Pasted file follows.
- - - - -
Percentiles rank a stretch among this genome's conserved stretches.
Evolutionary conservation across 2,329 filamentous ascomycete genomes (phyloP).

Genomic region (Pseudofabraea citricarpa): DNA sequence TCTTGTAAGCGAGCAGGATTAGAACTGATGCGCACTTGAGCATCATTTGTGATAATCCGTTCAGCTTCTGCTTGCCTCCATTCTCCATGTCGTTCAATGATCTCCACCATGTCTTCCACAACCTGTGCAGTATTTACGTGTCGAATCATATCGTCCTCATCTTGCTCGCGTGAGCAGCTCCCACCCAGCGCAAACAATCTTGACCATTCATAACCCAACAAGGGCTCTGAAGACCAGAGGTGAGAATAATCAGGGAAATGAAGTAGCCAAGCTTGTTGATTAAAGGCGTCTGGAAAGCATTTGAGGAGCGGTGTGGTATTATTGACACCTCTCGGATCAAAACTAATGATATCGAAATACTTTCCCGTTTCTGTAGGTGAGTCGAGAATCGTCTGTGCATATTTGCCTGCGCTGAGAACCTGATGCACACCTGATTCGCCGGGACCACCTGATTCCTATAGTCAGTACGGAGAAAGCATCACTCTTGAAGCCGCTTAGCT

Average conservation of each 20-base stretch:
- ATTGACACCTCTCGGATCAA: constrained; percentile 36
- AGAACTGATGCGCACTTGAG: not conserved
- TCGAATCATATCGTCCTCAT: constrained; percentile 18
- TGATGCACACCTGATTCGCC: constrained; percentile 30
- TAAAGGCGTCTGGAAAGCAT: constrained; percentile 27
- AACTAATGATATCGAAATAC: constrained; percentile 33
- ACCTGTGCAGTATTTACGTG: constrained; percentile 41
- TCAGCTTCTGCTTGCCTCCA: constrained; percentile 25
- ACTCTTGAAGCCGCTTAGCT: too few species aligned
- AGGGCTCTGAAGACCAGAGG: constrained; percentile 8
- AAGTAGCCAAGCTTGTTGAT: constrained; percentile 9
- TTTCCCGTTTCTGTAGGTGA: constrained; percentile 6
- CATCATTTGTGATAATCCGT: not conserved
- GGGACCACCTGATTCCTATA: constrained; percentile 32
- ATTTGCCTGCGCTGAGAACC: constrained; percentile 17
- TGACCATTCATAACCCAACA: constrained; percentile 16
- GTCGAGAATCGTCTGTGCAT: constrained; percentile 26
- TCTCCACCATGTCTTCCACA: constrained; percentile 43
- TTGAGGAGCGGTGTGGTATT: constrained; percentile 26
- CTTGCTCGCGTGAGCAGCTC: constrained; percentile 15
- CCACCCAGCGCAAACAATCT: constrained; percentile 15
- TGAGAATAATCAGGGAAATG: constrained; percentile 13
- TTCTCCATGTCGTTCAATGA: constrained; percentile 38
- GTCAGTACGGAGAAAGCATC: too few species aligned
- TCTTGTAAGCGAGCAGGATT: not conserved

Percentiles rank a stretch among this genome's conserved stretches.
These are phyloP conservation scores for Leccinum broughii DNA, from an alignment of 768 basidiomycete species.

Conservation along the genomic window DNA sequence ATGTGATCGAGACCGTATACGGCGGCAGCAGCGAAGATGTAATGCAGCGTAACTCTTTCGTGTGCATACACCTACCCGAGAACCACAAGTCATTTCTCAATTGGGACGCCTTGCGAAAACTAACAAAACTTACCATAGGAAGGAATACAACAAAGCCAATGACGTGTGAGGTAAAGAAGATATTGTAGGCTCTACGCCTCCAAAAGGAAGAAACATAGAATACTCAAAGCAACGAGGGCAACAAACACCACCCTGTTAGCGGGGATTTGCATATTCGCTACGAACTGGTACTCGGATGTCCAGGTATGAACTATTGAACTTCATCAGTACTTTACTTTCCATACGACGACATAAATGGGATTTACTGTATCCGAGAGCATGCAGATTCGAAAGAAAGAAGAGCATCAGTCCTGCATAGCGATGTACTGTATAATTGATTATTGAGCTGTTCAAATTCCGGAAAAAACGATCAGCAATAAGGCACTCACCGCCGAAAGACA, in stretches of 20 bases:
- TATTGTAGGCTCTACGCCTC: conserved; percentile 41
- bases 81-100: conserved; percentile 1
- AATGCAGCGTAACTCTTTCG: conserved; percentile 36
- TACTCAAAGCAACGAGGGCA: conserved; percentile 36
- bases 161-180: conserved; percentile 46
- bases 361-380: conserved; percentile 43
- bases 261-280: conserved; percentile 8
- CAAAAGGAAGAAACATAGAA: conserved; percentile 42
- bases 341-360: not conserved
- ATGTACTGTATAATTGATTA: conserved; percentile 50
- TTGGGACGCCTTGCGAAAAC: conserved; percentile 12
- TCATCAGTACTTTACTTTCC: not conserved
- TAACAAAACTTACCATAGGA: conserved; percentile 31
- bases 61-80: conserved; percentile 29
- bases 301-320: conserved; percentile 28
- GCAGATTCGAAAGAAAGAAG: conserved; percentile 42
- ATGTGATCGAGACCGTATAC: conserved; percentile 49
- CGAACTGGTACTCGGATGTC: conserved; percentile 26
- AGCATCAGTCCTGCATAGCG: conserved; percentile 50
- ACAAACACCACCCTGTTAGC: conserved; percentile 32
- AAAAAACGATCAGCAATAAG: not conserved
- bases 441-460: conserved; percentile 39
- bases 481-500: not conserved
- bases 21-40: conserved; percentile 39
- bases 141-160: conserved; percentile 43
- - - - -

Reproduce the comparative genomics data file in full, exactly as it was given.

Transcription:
Percentiles rank a stretch among this genome's conserved stretches.
Evolutionary conservation across 2,329 filamentous ascomycete genomes (phyloP).

Genomic region (Pseudofabraea citricarpa): DNA sequence TCTTGTAAGCGAGCAGGATTAGAACTGATGCGCACTTGAGCATCATTTGTGATAATCCGTTCAGCTTCTGCTTGCCTCCATTCTCCATGTCGTTCAATGATCTCCACCATGTCTTCCACAACCTGTGCAGTATTTACGTGTCGAATCATATCGTCCTCATCTTGCTCGCGTGAGCAGCTCCCACCCAGCGCAAACAATCTTGACCATTCATAACCCAACAAGGGCTCTGAAGACCAGAGGTGAGAATAATCAGGGAAATGAAGTAGCCAAGCTTGTTGATTAAAGGCGTCTGGAAAGCATTTGAGGAGCGGTGTGGTATTATTGACACCTCTCGGATCAAAACTAATGATATCGAAATACTTTCCCGTTTCTGTAGGTGAGTCGAGAATCGTCTGTGCATATTTGCCTGCGCTGAGAACCTGATGCACACCTGATTCGCCGGGACCACCTGATTCCTATAGTCAGTACGGAGAAAGCATCACTCTTGAAGCCGCTTAGCT

Average conservation of each 20-base stretch:
- ATTGACACCTCTCGGATCAA: constrained; percentile 36
- AGAACTGATGCGCACTTGAG: not conserved
- TCGAATCATATCGTCCTCAT: constrained; percentile 18
- TGATGCACACCTGATTCGCC: constrained; percentile 30
- TAAAGGCGTCTGGAAAGCAT: constrained; percentile 27
- AACTAATGATATCGAAATAC: constrained; percentile 33
- ACCTGTGCAGTATTTACGTG: constrained; percentile 41
- TCAGCTTCTGCTTGCCTCCA: constrained; percentile 25
- ACTCTTGAAGCCGCTTAGCT: too few species aligned
- AGGGCTCTGAAGACCAGAGG: constrained; percentile 8
- AAGTAGCCAAGCTTGTTGAT: constrained; percentile 9
- TTTCCCGTTTCTGTAGGTGA: constrained; percentile 6
- CATCATTTGTGATAATCCGT: not conserved
- GGGACCACCTGATTCCTATA: constrained; percentile 32
- ATTTGCCTGCGCTGAGAACC: constrained; percentile 17
- TGACCATTCATAACCCAACA: constrained; percentile 16
- GTCGAGAATCGTCTGTGCAT: constrained; percentile 26
- TCTCCACCATGTCTTCCACA: constrained; percentile 43
- TTGAGGAGCGGTGTGGTATT: constrained; percentile 26
- CTTGCTCGCGTGAGCAGCTC: constrained; percentile 15
- CCACCCAGCGCAAACAATCT: constrained; percentile 15
- TGAGAATAATCAGGGAAATG: constrained; percentile 13
- TTCTCCATGTCGTTCAATGA: constrained; percentile 38
- GTCAGTACGGAGAAAGCATC: too few species aligned
- TCTTGTAAGCGAGCAGGATT: not conserved

Percentiles rank a stretch among this genome's conserved stretches.
These are phyloP conservation scores for Leccinum broughii DNA, from an alignment of 768 basidiomycete species.

Conservation along the genomic window DNA sequence ATGTGATCGAGACCGTATACGGCGGCAGCAGCGAAGATGTAATGCAGCGTAACTCTTTCGTGTGCATACACCTACCCGAGAACCACAAGTCATTTCTCAATTGGGACGCCTTGCGAAAACTAACAAAACTTACCATAGGAAGGAATACAACAAAGCCAATGACGTGTGAGGTAAAGAAGATATTGTAGGCTCTACGCCTCCAAAAGGAAGAAACATAGAATACTCAAAGCAACGAGGGCAACAAACACCACCCTGTTAGCGGGGATTTGCATATTCGCTACGAACTGGTACTCGGATGTCCAGGTATGAACTATTGAACTTCATCAGTACTTTACTTTCCATACGACGACATAAATGGGATTTACTGTATCCGAGAGCATGCAGATTCGAAAGAAAGAAGAGCATCAGTCCTGCATAGCGATGTACTGTATAATTGATTATTGAGCTGTTCAAATTCCGGAAAAAACGATCAGCAATAAGGCACTCACCGCCGAAAGACA, in stretches of 20 bases:
- TATTGTAGGCTCTACGCCTC: conserved; percentile 41
- bases 81-100: conserved; percentile 1
- AATGCAGCGTAACTCTTTCG: conserved; percentile 36
- TACTCAAAGCAACGAGGGCA: conserved; percentile 36
- bases 161-180: conserved; percentile 46
- bases 361-380: conserved; percentile 43
- bases 261-280: conserved; percentile 8
- CAAAAGGAAGAAACATAGAA: conserved; percentile 42
- bases 341-360: not conserved
- ATGTACTGTATAATTGATTA: conserved; percentile 50
- TTGGGACGCCTTGCGAAAAC: conserved; percentile 12
- TCATCAGTACTTTACTTTCC: not conserved
- TAACAAAACTTACCATAGGA: conserved; percentile 31
- bases 61-80: conserved; percentile 29
- bases 301-320: conserved; percentile 28
- GCAGATTCGAAAGAAAGAAG: conserved; percentile 42
- ATGTGATCGAGACCGTATAC: conserved; percentile 49
- CGAACTGGTACTCGGATGTC: conserved; percentile 26
- AGCATCAGTCCTGCATAGCG: conserved; percentile 50
- ACAAACACCACCCTGTTAGC: conserved; percentile 32
- AAAAAACGATCAGCAATAAG: not conserved
- bases 441-460: conserved; percentile 39
- bases 481-500: not conserved
- bases 21-40: conserved; percentile 39
- bases 141-160: conserved; percentile 43